On Monday, Hawaii did not appear in the AVCA Coaches Top 25, the first time since the final four weeks of the injury-plagued 1992 season. The Wahine went 15-12 and did not make the postseason tournament for the only time in program history.

On Sunday evening, the Rainbow Wahine found a way to win, turning back San Francisco in the finale of the 20th Outrigger Resorts Challenge. A Stan Sheriff Center crowd of 3,886 watched for 2 hours and 4 minutes as Hawaii finished second in this 10th annual event for the fourth time.

All losses are hard to take, regardless of the scores. Harder still might be watching and not be able to perhaps change the outcome. Such has been Nikki Taylor's experience this volleyball season.

It was a night where longevity was feted both on and off the court. The 72nd meeting between No. 22 Hawaii and No. 25 UCLA included the 100th birthday celebration of longtime season-ticket holder Madeleine Lee and the Bruins redeeming themselves from a disappointing showing — being swept — in their last appearance at the Stan Sheriff Center.

No. 22 Hawaii continued to ride the arm of junior transfer Olivia Magill and got another solid performance from junior hitter Tai Manu-Olevao to turn back Utah State 25-16, 25-20, 25-22 in Thursday's second match.

Fifty years after her great-uncle Jacob Alapaki "Jake" Highland was selected to the first U.S. men's Olympic volleyball team, Kalei Greeley is continuing on the 'ohana's path in the sport as a freshman outside hitter for the Rainbow Wahine.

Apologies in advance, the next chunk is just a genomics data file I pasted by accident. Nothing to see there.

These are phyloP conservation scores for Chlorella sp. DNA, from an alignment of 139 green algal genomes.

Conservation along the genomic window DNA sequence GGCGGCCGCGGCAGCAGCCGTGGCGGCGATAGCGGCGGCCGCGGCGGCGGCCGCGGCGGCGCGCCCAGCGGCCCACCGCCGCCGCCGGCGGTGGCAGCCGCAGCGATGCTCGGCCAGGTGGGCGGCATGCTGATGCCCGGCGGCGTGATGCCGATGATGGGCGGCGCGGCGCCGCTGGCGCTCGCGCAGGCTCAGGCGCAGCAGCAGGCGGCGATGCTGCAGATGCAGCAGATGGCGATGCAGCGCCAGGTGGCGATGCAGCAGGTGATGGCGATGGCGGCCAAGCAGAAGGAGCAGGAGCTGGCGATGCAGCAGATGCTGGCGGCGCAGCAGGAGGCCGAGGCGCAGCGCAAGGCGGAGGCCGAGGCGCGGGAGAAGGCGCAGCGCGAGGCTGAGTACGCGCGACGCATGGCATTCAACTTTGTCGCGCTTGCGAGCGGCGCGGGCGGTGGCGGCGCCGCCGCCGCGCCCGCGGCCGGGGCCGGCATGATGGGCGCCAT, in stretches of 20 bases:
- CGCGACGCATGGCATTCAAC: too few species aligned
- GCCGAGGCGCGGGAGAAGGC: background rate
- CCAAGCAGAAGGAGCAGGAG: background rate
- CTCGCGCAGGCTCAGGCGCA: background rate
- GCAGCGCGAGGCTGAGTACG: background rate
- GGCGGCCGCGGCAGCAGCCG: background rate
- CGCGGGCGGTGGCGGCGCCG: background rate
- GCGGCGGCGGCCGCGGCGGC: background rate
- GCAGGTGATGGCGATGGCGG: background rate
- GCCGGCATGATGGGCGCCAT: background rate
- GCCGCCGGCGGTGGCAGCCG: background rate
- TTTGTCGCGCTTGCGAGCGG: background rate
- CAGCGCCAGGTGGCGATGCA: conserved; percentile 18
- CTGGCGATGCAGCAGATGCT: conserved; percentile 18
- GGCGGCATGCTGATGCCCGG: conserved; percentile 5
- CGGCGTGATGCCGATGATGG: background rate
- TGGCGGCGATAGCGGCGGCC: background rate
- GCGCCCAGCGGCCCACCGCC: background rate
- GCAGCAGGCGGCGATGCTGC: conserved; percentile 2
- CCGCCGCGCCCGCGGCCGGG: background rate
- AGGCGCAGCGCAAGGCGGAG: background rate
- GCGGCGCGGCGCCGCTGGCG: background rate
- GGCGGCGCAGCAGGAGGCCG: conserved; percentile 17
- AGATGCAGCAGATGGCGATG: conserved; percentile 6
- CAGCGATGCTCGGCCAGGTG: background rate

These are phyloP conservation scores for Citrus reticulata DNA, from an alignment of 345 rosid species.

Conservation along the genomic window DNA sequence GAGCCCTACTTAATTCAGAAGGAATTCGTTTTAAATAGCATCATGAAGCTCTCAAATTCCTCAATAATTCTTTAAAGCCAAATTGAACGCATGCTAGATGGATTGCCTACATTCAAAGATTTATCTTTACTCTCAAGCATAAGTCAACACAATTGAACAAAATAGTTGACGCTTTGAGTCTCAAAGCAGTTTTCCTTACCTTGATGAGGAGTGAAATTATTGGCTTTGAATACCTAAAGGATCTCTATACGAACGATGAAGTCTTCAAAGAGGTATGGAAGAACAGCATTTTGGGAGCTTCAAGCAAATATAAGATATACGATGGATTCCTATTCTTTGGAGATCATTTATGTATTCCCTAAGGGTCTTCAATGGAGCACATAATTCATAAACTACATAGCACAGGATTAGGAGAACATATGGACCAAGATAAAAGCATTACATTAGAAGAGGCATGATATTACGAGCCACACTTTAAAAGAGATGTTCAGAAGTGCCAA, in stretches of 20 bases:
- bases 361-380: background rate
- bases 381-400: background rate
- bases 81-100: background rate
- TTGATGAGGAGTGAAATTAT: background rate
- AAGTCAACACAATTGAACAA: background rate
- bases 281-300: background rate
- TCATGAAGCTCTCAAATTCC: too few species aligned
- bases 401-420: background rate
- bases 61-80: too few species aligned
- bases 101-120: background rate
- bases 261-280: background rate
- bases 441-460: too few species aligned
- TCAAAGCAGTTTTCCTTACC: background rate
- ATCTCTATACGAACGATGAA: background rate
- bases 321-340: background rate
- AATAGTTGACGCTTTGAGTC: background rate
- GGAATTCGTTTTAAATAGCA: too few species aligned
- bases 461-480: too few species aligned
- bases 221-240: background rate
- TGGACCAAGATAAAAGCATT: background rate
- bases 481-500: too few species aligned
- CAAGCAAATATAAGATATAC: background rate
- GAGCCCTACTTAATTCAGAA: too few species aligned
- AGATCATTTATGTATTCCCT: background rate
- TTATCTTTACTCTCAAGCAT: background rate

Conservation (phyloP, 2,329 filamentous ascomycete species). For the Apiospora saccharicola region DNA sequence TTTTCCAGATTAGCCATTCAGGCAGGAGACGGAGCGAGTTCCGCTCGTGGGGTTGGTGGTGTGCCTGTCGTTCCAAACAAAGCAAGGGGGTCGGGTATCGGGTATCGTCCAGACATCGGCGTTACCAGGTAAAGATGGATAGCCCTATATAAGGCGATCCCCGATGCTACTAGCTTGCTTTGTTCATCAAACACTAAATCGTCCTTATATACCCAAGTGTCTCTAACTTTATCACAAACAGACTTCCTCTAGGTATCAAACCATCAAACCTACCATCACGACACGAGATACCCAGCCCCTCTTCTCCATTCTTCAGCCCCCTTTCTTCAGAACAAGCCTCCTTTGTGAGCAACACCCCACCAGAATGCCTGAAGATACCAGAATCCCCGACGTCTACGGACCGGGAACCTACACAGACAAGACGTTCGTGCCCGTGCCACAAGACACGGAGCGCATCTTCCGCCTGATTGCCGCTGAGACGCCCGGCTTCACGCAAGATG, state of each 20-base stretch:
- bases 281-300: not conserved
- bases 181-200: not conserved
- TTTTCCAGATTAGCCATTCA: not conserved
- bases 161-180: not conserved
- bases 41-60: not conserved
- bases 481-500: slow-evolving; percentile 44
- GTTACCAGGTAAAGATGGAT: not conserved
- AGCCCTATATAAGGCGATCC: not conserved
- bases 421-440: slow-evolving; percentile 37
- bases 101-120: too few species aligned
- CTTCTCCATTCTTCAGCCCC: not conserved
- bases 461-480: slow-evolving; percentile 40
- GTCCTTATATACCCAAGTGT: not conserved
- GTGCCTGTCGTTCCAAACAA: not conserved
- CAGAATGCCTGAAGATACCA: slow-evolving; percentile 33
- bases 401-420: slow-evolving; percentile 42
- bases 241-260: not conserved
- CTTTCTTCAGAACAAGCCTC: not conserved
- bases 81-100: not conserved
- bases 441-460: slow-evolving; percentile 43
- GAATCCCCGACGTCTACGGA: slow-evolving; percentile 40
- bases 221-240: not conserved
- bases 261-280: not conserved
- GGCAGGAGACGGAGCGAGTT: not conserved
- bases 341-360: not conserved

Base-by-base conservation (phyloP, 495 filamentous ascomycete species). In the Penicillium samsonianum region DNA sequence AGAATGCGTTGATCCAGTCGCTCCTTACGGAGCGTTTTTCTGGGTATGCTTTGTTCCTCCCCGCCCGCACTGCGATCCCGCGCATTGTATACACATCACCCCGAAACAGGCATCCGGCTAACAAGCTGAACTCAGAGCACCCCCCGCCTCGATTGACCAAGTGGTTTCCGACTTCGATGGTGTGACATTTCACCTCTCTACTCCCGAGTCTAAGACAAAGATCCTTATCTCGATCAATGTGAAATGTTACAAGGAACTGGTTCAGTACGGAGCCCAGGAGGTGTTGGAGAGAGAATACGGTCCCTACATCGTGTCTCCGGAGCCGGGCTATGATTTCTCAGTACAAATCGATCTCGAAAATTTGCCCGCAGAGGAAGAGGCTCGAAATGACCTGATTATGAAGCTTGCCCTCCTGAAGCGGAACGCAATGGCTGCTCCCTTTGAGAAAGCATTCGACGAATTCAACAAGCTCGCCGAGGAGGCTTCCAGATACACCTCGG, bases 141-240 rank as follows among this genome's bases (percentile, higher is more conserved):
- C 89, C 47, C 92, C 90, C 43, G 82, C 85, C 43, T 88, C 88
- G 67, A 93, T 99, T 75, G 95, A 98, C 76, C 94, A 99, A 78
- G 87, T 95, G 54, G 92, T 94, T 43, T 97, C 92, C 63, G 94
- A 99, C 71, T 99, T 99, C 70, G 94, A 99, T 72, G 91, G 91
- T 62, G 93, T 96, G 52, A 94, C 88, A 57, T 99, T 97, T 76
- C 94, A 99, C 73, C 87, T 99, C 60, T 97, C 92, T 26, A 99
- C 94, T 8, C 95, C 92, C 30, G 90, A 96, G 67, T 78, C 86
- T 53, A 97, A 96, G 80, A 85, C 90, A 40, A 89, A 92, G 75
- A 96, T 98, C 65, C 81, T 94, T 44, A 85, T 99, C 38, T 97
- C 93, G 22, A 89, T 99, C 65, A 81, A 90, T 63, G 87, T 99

A ranked Pac-12 team. Another loaded with experienced foreign players. And a dangerous Mountain West squad. It feels like the movie "Groundhog Day" is replaying this week at the Stan Sheriff Center.

The 3 R's when coming back off a tough loss? Recover. Refocus. Relax. On Saturday afternoon, No. 20 Hawaii added a fourth "R" -- relief. The Rainbow Wahine (4-2) threw themselves a block party to finish second in the 27th Hawaiian Airlines Classic volleyball tournament.

Within a span of seven days, the conference that Hawaii has long sought to find a home for its athletic teams in has made itself at home on Oahu.

Adversity can be a good thing. It might have been a little more than No. 20 Hawaii wanted Thursday night but it wasn't more than the Rainbow Wahine could handle when turning back New Mexico in the second match of the 27th Hawaiian Airlines Classic.

In the Olivia Magill Library, there are many sections. Some expected, more that are not. Mythology. Medieval History. Travel. Cats & Dogs (her family has sphinxes and Great Danes). There's even a special stack for video games, heavy on "Pokemon."

A holiday eve announced crowd of 4,554 saw a future star in freshman hitter Kalei Greeley, who put down a match-high 15 kills in her first career start. In Sunday's opener, No. 25 Arizona State turned back Ohio to claim the championship.

It was late all the way around. A late start complete with late comebacks. "It's already tomorrow for us," Arizona State coach Jason Watson joked after his 25th-ranked Sun Devils upset No. 17 Hawaii 25-21, 25-23, 25-23 Saturday night.

The opening-night jitters were to be expected. Especially for a team with just two returning starters, a new setter and no designated star. No official go-to player meant go to a committee, which is what No. 17 Hawaii did Friday night.

In a word, dominating. That would be both the Hawaii volleyball teams of 1982 and '83 — a combined 67-3 with two NCAA titles — and the Rainbow Wahine's No. 11. More than 30 years have passed, but Deitre Collins-Parker's legacy remains.